"Ask an impertinent question, and you're on your way to a pertinent answer." —Jacob Bronowski, The Ascent of Man
As of October 2015, my goal for this blog is to ask 101 impertinent questions.

Thursday, August 22, 2013

Letter to Richard Brodhead, Cochair of the Commission on the Humanities and Social Sciences

Dear Dr. Brodhead,

I saw you several nights ago on the Colbert Report and previously with John Lithgow on the PBS NewsHour. Yesterday, I read The Heart of the Matter. As a former English teacher, I am overjoyed to find that so many prominent citizens are making a case for the arts and humanities. However, as a teacher who was driven from the profession for her crimes of imagination against the system, I feel there are some pieces missing from the education section of The Heart of the Matter. I’ve therefore decided to send you my heartfelt two cents.

This matter of restoring the arts and humanities to their rightful place alongside the sciences has been my cause since the National Defense Education Act of 1958 turned me into second-class citizen behind my fellow students whose talents lay in science and engineering. I’ve always thought it unfortunate that instead of trying to beat the Soviets in the arms and space races, we didn't do more to inspire the Russian people’s love of poetry in our own citizenry. I mean, great science is often metaphor: Einstein’s ride on a beam of light, Watson and Crick’s climb up the spiral staircase, and Loren Eisley’s fabulous lessons in humility as he takes us into the many worlds that exist beyond the edges of human consciousness. 

So that you might know I’m not just an idle complainer, I have included my memoir, Prisoner of Second Grade. I wrote this book because what happened to me during the forty-six years I spent in school as a student and teacher is a metaphor for why we can’t solve the problems in our education system. But my story also shows the more intimate consequences resulting from policies that in many schools have reduced 30,000 years of what it means to be human into an occasional elective.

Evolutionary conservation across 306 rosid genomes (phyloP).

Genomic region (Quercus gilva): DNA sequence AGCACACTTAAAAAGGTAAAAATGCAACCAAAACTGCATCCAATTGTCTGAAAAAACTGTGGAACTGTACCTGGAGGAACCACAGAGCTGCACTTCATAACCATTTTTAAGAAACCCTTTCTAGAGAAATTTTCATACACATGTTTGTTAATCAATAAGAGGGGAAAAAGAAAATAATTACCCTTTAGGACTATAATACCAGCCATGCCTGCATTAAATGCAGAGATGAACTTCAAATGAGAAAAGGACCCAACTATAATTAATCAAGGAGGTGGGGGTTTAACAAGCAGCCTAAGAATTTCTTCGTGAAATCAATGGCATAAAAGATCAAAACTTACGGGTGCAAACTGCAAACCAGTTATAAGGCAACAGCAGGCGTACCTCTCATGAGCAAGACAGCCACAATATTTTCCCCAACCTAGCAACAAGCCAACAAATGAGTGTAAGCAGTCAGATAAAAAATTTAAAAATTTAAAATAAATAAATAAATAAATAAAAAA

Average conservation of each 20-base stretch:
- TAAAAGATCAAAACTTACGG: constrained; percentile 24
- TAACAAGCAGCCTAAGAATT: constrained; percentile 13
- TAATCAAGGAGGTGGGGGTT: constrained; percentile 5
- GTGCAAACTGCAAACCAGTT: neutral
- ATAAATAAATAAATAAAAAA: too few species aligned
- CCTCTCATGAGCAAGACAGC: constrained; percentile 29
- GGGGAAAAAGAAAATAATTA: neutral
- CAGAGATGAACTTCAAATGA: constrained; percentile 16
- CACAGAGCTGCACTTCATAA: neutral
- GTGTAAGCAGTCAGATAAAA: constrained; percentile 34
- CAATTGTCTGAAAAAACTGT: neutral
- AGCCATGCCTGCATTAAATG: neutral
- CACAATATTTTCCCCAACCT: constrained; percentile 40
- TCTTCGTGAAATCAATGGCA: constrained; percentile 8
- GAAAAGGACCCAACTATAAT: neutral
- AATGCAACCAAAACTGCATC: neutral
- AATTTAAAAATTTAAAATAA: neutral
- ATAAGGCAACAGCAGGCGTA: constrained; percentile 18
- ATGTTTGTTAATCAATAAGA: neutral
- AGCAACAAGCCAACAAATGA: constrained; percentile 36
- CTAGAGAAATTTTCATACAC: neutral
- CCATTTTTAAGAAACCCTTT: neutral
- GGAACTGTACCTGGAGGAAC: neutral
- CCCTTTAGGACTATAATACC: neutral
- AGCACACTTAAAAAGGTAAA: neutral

I wish with all my heart that you would take the time to read at least the two sections about my experiences at the Home of the Wildcats. This school was a microcosm of the great American melting pot, and what happened there shows how much human potential is lost when policymakers and administrators cannot see past their programs for change into the hearts of those they would change. Improving education in civics will mean nothing if young people are taught by example that the way to get ahead is to sit down, be quiet, and do whatever it takes to get the grade. The tragedy of our country is that so many children’s lives are turned to dust before they even have a chance to contribute their considerable talents. Perhaps there might be a way to add a new dimension to your commission’s goals that would include more average and poor people in your planning—not to help them but to allow them to help policymakers, academics, and corporate leaders discover a deeper, more inclusive vision for America.

It seems to me that The Heart of the Matter is by academics for academics. I understand that the map is not the territory. However, the academic language of the document lacked the poetry of a humanistic vision. Where is the passion and imagination that would make scientists believe they can’t live without us? Where is the call to give more respect to teachers by allowing them the power and initiative to do what they know is best for their students? Where is the promise for changing the mindset of so many schools administrators who are so afraid of their jobs that they won’t risk any deviation from the policy manual? Like the education system and the country itself, ordinary people are not made to feel welcome. The language has no, well, heart.